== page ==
Eastern Europe Harnesses LTE to Boost ARPU and Innovate
Published on: 16th Apr 2014
Mobile service revenues in Eastern Europe grew 4.3% year on year (YoY) in 4Q 2013 as 4G LTE subscriber adoptions continued to gather pace. At the end of December 2013 there were 9.84 million LTE subscriptions in the region (up 410% YoY).
"These upgrades in mobile subscriptions helped to prop up, and even boost, the monthly average revenue per user (ARPU) in a number of countries in the region," commented Jake Saunders, VP of core forecasting at ABI Research. "The weighted monthly ARPU in Eastern Europe grew 2% YoY to US$ 9.51. Previously it had been on a downward slide."
"ARPU will continue to grow in 2014 but in the longer term it will erode steadily as competition sinks its teeth into LTE pricing. There is strong LTE mobile subscription upgrade growth in Eastern Europe as a number of countries such as Poland, Russia, the Czech Republic, etc. have benefited from greater discretionary spending on smartphones by consumers and businesses," added Saunders.
In 2008, total data service revenues were just US$ 7.58 billion, of which messaging constituted 50%. By the end of 2014, total data service revenues will have ballooned to US$ 18.3 billion, for a 32% share of overall mobile service revenue. A burgeoning installed base of 4G LTE subscriptions will further stimulate mobile data revenues to US$ 22.5 billion by 2019. However in the same period, mobile carrier generated messaging revenue will dwindle to US$ 3.97 billion.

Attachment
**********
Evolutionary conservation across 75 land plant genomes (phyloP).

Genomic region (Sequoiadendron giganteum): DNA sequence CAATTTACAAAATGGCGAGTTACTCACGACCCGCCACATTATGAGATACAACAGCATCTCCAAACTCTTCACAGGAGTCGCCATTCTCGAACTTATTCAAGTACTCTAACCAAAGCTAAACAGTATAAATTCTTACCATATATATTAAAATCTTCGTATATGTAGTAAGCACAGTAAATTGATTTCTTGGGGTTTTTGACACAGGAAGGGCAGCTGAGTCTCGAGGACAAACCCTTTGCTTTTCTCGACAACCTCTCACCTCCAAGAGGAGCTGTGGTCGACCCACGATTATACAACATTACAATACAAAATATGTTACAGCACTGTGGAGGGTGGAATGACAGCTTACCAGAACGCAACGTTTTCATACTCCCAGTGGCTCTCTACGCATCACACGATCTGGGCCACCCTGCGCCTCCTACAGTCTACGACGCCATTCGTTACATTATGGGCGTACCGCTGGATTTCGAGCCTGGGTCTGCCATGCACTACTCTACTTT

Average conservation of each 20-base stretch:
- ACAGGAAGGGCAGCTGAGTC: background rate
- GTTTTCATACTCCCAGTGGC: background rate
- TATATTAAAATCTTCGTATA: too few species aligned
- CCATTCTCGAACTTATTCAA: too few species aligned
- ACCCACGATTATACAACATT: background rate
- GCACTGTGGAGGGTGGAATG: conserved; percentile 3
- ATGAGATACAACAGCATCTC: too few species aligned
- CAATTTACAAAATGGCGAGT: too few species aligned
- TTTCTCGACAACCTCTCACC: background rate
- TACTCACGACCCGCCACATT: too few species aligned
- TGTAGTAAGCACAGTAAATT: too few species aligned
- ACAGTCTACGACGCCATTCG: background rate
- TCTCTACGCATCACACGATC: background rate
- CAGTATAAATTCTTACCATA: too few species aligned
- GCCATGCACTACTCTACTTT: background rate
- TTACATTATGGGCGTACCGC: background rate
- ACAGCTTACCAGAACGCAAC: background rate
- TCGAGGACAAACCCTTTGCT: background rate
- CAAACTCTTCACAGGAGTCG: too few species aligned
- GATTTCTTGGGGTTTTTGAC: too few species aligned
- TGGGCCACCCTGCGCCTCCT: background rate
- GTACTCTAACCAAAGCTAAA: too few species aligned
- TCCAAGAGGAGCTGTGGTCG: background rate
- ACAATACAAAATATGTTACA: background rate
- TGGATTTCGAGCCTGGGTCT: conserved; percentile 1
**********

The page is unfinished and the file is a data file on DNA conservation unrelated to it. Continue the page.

"LTE is priming innovation in a number of Eastern European markets. For example, in Russia, Yota has evolved from being a WiMAX pioneer to a mainstream LTE service provider that supports wholesale LTE services for other Russian carriers as well as introducing its own novel smartphone. The YotaPhone, with its front and back LCD and e-Ink handset has helped to differentiate the profile of Yota in its domestic market but it is also been able to sell the YotaPhone into a number of non-competing markets, such as the UK and India, that help build economies of scale," continued Saunders.